Copycat suicide attempts are much more likely when a celebrity has taken their own life, according to a US researcher.
Suicides went up after Marilyn Monroe's death in 1962
Media coverage - especially in newspapers - is a key factor, said academic Simon Stack. Even fictional reports of a suicide have an effect, he added.
The idea that someone might take their own life after a celebrity has done so is nothing new.
In the month after Hollywood star Marilyn Monroe killed herself the national suicide rate went up by 12%.
Other studies have shown that suicides go up by about 2.5% following mass coverage of a suicide story.
Fame and fortune
The latest study is an analysis of 42 published reports investigating the impact of the media on suicide.
According to Dr Stack, of the department of Criminal Justice at Wayne State University in Detroit, one explanation is that people identify with celebrities.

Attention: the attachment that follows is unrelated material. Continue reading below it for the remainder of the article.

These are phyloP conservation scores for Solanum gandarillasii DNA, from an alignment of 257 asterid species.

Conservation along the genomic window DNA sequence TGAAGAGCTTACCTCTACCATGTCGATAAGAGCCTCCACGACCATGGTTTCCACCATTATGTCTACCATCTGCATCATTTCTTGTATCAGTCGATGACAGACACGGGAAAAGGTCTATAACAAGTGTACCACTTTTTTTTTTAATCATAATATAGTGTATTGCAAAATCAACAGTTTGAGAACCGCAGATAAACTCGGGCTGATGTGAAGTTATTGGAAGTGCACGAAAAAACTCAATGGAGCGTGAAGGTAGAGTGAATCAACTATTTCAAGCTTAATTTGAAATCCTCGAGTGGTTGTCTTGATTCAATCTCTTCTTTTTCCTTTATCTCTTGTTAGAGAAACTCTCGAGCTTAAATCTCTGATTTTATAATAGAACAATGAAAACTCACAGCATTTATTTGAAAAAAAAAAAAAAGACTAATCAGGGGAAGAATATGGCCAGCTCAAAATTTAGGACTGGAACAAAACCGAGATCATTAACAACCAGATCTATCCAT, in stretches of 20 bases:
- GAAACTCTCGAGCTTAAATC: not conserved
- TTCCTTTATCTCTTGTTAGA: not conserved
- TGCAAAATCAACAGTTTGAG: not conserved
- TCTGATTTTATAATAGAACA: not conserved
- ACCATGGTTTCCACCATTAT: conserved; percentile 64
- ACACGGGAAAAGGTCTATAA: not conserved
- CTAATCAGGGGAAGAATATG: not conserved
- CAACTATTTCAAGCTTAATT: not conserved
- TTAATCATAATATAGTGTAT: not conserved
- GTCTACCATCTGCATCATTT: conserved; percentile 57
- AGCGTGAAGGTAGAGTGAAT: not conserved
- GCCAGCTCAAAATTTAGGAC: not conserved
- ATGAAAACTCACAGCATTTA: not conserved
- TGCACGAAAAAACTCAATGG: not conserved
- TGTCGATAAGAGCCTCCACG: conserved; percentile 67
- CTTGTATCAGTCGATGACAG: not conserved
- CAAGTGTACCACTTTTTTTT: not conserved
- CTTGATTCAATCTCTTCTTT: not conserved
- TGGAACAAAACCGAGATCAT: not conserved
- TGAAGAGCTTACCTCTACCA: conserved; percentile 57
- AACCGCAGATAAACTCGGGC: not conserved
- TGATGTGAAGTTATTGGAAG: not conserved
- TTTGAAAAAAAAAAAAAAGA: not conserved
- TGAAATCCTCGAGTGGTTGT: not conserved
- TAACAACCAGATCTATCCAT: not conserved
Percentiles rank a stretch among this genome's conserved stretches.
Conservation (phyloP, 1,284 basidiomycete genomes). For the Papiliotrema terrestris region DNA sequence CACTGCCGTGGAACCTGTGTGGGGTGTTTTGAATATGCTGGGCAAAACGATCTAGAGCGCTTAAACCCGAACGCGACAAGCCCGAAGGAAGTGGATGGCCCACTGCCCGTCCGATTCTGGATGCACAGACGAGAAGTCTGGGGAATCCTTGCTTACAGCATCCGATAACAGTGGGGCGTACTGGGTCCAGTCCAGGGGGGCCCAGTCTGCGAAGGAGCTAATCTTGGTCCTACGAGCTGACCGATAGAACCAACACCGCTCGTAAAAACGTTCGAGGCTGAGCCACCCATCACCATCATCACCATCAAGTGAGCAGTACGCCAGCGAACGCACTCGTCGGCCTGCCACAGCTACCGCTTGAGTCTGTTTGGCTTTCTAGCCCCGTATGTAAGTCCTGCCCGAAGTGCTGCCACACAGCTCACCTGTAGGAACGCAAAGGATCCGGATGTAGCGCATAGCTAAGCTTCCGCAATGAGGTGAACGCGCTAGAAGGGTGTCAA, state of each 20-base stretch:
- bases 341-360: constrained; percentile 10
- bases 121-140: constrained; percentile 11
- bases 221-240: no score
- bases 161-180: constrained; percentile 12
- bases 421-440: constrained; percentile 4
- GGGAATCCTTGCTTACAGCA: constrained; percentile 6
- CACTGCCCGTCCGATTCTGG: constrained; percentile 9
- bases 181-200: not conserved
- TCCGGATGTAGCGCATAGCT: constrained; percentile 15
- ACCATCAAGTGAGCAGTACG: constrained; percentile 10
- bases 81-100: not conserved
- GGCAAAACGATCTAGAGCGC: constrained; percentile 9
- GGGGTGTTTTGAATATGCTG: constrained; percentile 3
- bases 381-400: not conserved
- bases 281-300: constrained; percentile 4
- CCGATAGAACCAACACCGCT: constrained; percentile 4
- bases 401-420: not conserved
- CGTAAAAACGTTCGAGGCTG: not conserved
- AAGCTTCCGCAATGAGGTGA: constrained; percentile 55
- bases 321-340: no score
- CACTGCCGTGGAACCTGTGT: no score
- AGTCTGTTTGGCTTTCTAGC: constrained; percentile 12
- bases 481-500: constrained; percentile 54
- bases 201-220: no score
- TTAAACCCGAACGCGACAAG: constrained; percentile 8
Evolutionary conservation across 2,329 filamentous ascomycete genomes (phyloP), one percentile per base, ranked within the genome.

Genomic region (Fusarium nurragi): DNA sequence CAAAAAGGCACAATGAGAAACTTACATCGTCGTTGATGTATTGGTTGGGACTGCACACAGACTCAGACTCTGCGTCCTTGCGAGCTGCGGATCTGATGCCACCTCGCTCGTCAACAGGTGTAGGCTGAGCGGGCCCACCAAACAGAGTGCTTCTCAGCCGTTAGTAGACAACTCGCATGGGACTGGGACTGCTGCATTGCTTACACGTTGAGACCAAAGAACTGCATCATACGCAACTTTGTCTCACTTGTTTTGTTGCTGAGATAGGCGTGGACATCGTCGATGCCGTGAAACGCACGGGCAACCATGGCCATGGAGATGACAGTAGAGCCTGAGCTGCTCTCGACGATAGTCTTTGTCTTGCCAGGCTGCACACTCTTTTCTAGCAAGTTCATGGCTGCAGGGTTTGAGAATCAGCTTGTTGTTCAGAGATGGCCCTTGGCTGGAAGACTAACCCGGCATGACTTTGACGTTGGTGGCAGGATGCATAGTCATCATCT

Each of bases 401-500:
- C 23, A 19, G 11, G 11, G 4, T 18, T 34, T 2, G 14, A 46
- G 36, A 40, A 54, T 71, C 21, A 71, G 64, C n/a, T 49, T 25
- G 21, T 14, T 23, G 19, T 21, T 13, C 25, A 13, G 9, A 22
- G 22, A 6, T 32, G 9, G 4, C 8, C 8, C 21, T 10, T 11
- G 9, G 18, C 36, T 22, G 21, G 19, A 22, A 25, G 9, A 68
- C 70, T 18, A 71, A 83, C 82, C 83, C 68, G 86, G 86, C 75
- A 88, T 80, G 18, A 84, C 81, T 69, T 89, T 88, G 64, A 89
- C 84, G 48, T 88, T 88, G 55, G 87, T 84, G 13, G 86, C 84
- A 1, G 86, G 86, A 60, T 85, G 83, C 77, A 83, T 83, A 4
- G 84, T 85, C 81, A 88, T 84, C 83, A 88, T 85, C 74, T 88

The way in which the media treats and writes about suicide has an enormous impact on the way people behave
"If a Marilyn Monroe with all her fame and fortune cannot endure life, the suicidal person may say: "Why should I?" he says.
This is unlikely to be the whole explanation, however. He says moves in Switzerland and Austria to change the quantity and quality of news reporting on suicides have proved successful.
Cutting the amount of media coverage is likely to be the most important factor in the prevention of copycat suicides, he adds.
Sarah Nelson of UK emotional support charity, Samaritans, told BBC News Online: "The way in which the media treats and writes about suicide has an enormous impact on the way people behave."
The research is published in the Journal of Epidemiology and Community Health.